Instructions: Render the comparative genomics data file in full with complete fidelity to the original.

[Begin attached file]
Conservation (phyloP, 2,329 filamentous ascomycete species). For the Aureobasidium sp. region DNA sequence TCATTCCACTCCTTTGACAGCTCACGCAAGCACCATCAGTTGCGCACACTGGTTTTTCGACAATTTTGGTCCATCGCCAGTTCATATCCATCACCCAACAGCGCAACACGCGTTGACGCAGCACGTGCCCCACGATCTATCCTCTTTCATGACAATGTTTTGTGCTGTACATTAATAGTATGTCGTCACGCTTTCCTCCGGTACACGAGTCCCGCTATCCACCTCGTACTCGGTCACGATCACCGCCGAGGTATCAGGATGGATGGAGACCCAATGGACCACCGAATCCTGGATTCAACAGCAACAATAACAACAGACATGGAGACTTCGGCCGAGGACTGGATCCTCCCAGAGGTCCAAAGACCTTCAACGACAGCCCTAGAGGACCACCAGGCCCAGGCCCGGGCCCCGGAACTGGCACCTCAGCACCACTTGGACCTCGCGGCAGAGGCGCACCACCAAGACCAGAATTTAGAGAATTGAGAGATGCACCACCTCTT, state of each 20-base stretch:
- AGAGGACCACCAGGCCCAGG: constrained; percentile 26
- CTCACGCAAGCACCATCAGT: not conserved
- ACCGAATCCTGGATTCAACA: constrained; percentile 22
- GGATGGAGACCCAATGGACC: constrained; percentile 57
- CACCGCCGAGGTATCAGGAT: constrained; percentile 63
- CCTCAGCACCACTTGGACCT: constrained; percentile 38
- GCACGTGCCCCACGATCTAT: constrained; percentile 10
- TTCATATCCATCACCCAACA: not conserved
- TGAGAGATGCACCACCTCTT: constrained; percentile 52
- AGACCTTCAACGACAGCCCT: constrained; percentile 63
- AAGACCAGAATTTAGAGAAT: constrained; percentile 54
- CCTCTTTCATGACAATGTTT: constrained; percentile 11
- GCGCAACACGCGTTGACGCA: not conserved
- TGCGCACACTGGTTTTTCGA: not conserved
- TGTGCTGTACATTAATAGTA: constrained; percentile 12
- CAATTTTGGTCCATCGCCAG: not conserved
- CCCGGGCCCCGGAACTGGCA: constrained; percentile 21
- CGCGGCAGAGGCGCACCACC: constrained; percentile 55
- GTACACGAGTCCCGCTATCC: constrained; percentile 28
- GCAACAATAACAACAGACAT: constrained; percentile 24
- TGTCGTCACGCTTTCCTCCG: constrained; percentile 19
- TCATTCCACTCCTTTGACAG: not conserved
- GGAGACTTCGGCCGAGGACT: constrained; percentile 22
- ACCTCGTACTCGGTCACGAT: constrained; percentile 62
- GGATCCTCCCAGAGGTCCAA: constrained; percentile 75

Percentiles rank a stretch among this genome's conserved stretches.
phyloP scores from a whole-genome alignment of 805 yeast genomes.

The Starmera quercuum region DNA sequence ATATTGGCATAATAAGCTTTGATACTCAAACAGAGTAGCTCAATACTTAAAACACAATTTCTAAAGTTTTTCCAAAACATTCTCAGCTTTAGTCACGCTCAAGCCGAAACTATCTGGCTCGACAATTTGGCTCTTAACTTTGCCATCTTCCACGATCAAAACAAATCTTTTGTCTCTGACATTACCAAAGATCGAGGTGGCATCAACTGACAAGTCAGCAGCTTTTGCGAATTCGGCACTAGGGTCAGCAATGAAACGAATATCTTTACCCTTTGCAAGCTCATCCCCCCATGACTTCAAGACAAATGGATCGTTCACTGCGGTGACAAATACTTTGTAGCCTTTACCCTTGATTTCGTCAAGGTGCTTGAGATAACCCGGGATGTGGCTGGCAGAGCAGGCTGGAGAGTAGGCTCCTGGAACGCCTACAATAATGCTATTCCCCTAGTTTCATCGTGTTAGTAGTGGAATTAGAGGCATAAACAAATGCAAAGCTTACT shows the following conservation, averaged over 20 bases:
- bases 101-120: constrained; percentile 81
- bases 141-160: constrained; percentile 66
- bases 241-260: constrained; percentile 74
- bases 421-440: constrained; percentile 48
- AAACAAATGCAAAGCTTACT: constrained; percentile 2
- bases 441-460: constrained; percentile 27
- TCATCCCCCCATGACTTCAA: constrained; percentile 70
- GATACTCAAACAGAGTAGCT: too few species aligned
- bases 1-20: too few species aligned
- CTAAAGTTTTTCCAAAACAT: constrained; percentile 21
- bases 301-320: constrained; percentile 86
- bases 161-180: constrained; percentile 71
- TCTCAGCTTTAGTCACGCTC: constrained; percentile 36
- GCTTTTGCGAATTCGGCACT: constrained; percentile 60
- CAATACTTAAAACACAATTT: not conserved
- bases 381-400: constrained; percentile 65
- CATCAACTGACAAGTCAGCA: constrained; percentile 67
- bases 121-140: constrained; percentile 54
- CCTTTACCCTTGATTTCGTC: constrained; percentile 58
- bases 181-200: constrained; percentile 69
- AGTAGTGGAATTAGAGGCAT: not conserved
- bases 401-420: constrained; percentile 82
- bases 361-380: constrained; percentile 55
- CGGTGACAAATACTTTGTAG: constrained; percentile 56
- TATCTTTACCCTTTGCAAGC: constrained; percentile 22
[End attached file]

Conservation (phyloP, 2,329 filamentous ascomycete species). For the Aureobasidium sp. region DNA sequence TCATTCCACTCCTTTGACAGCTCACGCAAGCACCATCAGTTGCGCACACTGGTTTTTCGACAATTTTGGTCCATCGCCAGTTCATATCCATCACCCAACAGCGCAACACGCGTTGACGCAGCACGTGCCCCACGATCTATCCTCTTTCATGACAATGTTTTGTGCTGTACATTAATAGTATGTCGTCACGCTTTCCTCCGGTACACGAGTCCCGCTATCCACCTCGTACTCGGTCACGATCACCGCCGAGGTATCAGGATGGATGGAGACCCAATGGACCACCGAATCCTGGATTCAACAGCAACAATAACAACAGACATGGAGACTTCGGCCGAGGACTGGATCCTCCCAGAGGTCCAAAGACCTTCAACGACAGCCCTAGAGGACCACCAGGCCCAGGCCCGGGCCCCGGAACTGGCACCTCAGCACCACTTGGACCTCGCGGCAGAGGCGCACCACCAAGACCAGAATTTAGAGAATTGAGAGATGCACCACCTCTT, state of each 20-base stretch:
- AGAGGACCACCAGGCCCAGG: constrained; percentile 26
- CTCACGCAAGCACCATCAGT: not conserved
- ACCGAATCCTGGATTCAACA: constrained; percentile 22
- GGATGGAGACCCAATGGACC: constrained; percentile 57
- CACCGCCGAGGTATCAGGAT: constrained; percentile 63
- CCTCAGCACCACTTGGACCT: constrained; percentile 38
- GCACGTGCCCCACGATCTAT: constrained; percentile 10
- TTCATATCCATCACCCAACA: not conserved
- TGAGAGATGCACCACCTCTT: constrained; percentile 52
- AGACCTTCAACGACAGCCCT: constrained; percentile 63
- AAGACCAGAATTTAGAGAAT: constrained; percentile 54
- CCTCTTTCATGACAATGTTT: constrained; percentile 11
- GCGCAACACGCGTTGACGCA: not conserved
- TGCGCACACTGGTTTTTCGA: not conserved
- TGTGCTGTACATTAATAGTA: constrained; percentile 12
- CAATTTTGGTCCATCGCCAG: not conserved
- CCCGGGCCCCGGAACTGGCA: constrained; percentile 21
- CGCGGCAGAGGCGCACCACC: constrained; percentile 55
- GTACACGAGTCCCGCTATCC: constrained; percentile 28
- GCAACAATAACAACAGACAT: constrained; percentile 24
- TGTCGTCACGCTTTCCTCCG: constrained; percentile 19
- TCATTCCACTCCTTTGACAG: not conserved
- GGAGACTTCGGCCGAGGACT: constrained; percentile 22
- ACCTCGTACTCGGTCACGAT: constrained; percentile 62
- GGATCCTCCCAGAGGTCCAA: constrained; percentile 75

Percentiles rank a stretch among this genome's conserved stretches.
phyloP scores from a whole-genome alignment of 805 yeast genomes.

The Starmera quercuum region DNA sequence ATATTGGCATAATAAGCTTTGATACTCAAACAGAGTAGCTCAATACTTAAAACACAATTTCTAAAGTTTTTCCAAAACATTCTCAGCTTTAGTCACGCTCAAGCCGAAACTATCTGGCTCGACAATTTGGCTCTTAACTTTGCCATCTTCCACGATCAAAACAAATCTTTTGTCTCTGACATTACCAAAGATCGAGGTGGCATCAACTGACAAGTCAGCAGCTTTTGCGAATTCGGCACTAGGGTCAGCAATGAAACGAATATCTTTACCCTTTGCAAGCTCATCCCCCCATGACTTCAAGACAAATGGATCGTTCACTGCGGTGACAAATACTTTGTAGCCTTTACCCTTGATTTCGTCAAGGTGCTTGAGATAACCCGGGATGTGGCTGGCAGAGCAGGCTGGAGAGTAGGCTCCTGGAACGCCTACAATAATGCTATTCCCCTAGTTTCATCGTGTTAGTAGTGGAATTAGAGGCATAAACAAATGCAAAGCTTACT shows the following conservation, averaged over 20 bases:
- bases 101-120: constrained; percentile 81
- bases 141-160: constrained; percentile 66
- bases 241-260: constrained; percentile 74
- bases 421-440: constrained; percentile 48
- AAACAAATGCAAAGCTTACT: constrained; percentile 2
- bases 441-460: constrained; percentile 27
- TCATCCCCCCATGACTTCAA: constrained; percentile 70
- GATACTCAAACAGAGTAGCT: too few species aligned
- bases 1-20: too few species aligned
- CTAAAGTTTTTCCAAAACAT: constrained; percentile 21
- bases 301-320: constrained; percentile 86
- bases 161-180: constrained; percentile 71
- TCTCAGCTTTAGTCACGCTC: constrained; percentile 36
- GCTTTTGCGAATTCGGCACT: constrained; percentile 60
- CAATACTTAAAACACAATTT: not conserved
- bases 381-400: constrained; percentile 65
- CATCAACTGACAAGTCAGCA: constrained; percentile 67
- bases 121-140: constrained; percentile 54
- CCTTTACCCTTGATTTCGTC: constrained; percentile 58
- bases 181-200: constrained; percentile 69
- AGTAGTGGAATTAGAGGCAT: not conserved
- bases 401-420: constrained; percentile 82
- bases 361-380: constrained; percentile 55
- CGGTGACAAATACTTTGTAG: constrained; percentile 56
- TATCTTTACCCTTTGCAAGC: constrained; percentile 22